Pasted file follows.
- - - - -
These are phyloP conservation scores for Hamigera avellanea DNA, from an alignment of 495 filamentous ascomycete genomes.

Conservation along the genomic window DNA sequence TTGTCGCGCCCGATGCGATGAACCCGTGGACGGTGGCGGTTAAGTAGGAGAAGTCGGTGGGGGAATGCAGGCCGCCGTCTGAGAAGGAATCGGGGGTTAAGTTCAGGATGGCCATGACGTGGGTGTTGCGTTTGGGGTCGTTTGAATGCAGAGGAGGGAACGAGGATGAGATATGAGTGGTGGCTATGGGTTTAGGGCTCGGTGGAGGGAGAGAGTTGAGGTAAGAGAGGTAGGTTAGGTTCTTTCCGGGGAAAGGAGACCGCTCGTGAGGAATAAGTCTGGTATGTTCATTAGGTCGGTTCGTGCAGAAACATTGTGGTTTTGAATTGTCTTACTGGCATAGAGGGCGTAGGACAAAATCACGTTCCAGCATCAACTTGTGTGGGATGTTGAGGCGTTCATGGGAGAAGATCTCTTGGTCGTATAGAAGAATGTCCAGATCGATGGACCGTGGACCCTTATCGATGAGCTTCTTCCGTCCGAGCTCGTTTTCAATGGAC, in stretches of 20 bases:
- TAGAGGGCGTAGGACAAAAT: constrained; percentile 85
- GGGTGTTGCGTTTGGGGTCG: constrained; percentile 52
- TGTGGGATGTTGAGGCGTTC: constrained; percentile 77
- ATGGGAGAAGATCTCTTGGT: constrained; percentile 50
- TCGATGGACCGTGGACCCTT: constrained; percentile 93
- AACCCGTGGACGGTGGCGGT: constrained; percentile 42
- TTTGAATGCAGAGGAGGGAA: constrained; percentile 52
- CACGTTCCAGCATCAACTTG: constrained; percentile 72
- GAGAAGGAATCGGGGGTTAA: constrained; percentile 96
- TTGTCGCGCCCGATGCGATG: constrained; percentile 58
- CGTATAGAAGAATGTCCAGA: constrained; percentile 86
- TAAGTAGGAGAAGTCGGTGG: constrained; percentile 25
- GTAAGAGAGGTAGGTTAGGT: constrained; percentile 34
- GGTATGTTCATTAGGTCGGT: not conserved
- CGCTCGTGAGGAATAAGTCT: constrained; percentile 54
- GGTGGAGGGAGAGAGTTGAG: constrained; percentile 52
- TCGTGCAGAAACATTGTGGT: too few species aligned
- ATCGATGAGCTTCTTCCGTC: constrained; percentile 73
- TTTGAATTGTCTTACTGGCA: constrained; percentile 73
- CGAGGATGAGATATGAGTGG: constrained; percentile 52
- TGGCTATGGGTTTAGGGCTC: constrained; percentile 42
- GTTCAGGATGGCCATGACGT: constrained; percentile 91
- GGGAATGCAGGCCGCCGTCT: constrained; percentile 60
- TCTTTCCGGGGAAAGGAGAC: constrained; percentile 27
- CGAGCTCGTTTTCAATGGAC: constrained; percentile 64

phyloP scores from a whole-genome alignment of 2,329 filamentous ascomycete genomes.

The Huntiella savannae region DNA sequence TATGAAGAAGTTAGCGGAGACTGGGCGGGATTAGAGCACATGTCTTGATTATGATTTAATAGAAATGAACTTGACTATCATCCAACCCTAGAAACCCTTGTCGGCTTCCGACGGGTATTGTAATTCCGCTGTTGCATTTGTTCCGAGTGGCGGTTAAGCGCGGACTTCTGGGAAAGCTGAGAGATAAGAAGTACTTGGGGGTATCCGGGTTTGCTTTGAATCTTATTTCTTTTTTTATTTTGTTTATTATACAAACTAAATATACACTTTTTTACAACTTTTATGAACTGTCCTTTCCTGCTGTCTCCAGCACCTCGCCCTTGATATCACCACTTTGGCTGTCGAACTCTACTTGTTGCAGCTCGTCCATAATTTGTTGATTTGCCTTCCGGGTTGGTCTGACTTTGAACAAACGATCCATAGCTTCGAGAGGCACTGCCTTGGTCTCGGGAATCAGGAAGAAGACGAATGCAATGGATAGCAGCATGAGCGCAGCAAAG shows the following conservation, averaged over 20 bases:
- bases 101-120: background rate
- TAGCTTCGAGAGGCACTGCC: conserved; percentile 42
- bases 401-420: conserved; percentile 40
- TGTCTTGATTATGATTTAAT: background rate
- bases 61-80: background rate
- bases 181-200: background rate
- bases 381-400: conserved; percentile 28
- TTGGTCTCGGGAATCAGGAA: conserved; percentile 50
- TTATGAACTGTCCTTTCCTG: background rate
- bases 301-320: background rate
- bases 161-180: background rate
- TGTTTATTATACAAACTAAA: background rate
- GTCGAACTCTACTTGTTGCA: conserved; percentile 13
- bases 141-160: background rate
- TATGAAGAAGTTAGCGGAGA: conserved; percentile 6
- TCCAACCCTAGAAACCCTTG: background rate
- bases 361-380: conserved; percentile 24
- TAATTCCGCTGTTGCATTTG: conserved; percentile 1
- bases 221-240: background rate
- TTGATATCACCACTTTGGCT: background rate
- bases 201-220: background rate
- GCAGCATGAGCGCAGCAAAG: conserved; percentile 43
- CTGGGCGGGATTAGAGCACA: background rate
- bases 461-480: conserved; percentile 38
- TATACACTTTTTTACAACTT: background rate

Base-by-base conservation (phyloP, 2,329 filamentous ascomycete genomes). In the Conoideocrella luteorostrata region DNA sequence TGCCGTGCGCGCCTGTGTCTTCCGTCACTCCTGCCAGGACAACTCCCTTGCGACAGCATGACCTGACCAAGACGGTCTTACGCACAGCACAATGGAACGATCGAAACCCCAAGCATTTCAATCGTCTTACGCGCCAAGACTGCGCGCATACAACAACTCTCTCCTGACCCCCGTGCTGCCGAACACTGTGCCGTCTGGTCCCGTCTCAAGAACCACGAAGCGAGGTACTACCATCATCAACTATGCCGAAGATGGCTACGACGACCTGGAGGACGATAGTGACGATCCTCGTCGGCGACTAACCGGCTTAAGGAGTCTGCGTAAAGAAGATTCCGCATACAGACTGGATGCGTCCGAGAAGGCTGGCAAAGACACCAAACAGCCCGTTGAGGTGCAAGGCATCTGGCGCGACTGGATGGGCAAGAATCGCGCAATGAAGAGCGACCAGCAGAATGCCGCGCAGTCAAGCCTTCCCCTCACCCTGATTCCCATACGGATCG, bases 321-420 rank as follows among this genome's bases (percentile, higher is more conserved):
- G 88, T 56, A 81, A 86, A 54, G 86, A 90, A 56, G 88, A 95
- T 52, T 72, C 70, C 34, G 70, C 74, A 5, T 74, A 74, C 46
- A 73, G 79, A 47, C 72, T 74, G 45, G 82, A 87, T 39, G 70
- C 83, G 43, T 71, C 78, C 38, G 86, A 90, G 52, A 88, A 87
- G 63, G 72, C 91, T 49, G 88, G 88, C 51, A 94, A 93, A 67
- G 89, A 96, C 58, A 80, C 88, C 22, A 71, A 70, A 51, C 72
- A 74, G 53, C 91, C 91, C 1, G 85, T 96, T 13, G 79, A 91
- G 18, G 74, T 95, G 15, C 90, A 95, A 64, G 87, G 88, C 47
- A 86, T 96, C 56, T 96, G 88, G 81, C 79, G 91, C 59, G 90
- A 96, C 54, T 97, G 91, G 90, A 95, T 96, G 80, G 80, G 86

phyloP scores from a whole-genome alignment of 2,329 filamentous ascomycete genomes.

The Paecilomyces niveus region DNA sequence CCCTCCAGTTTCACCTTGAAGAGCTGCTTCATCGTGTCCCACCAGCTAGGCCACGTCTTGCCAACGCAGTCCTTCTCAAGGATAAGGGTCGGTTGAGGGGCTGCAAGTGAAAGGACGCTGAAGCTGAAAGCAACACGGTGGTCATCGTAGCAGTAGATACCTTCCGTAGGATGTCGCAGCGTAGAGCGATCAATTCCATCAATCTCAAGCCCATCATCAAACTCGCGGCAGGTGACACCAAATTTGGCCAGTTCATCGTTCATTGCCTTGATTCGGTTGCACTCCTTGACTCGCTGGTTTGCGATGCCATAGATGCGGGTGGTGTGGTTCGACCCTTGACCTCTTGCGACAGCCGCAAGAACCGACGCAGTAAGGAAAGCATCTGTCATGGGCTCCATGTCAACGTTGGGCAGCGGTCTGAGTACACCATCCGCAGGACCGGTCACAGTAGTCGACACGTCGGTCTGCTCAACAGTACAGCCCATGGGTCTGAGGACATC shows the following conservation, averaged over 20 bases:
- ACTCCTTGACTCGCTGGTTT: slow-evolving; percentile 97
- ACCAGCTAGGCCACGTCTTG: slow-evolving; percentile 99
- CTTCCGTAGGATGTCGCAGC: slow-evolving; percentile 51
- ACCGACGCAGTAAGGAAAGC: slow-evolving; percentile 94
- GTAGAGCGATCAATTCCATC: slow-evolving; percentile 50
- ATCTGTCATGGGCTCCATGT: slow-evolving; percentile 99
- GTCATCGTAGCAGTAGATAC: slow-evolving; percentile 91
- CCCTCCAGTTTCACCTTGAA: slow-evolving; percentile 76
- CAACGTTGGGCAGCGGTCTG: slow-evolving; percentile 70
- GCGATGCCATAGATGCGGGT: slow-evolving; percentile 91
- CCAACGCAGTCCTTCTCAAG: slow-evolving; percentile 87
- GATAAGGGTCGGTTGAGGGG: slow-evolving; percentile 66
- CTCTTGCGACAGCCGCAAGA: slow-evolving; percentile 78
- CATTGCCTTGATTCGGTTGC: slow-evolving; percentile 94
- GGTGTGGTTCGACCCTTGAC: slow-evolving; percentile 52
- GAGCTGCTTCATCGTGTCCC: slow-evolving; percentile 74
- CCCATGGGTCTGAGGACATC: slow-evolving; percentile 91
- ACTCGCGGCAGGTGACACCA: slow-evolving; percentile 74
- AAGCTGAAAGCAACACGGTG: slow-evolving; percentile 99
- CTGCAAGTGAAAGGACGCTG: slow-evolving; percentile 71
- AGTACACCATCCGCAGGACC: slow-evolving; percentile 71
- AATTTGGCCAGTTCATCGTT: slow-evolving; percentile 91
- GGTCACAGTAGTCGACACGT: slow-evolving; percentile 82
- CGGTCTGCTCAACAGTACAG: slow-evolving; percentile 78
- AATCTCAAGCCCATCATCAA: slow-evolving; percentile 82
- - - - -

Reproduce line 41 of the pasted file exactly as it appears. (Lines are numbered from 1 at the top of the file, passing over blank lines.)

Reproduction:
- TGTTTATTATACAAACTAAA: background rate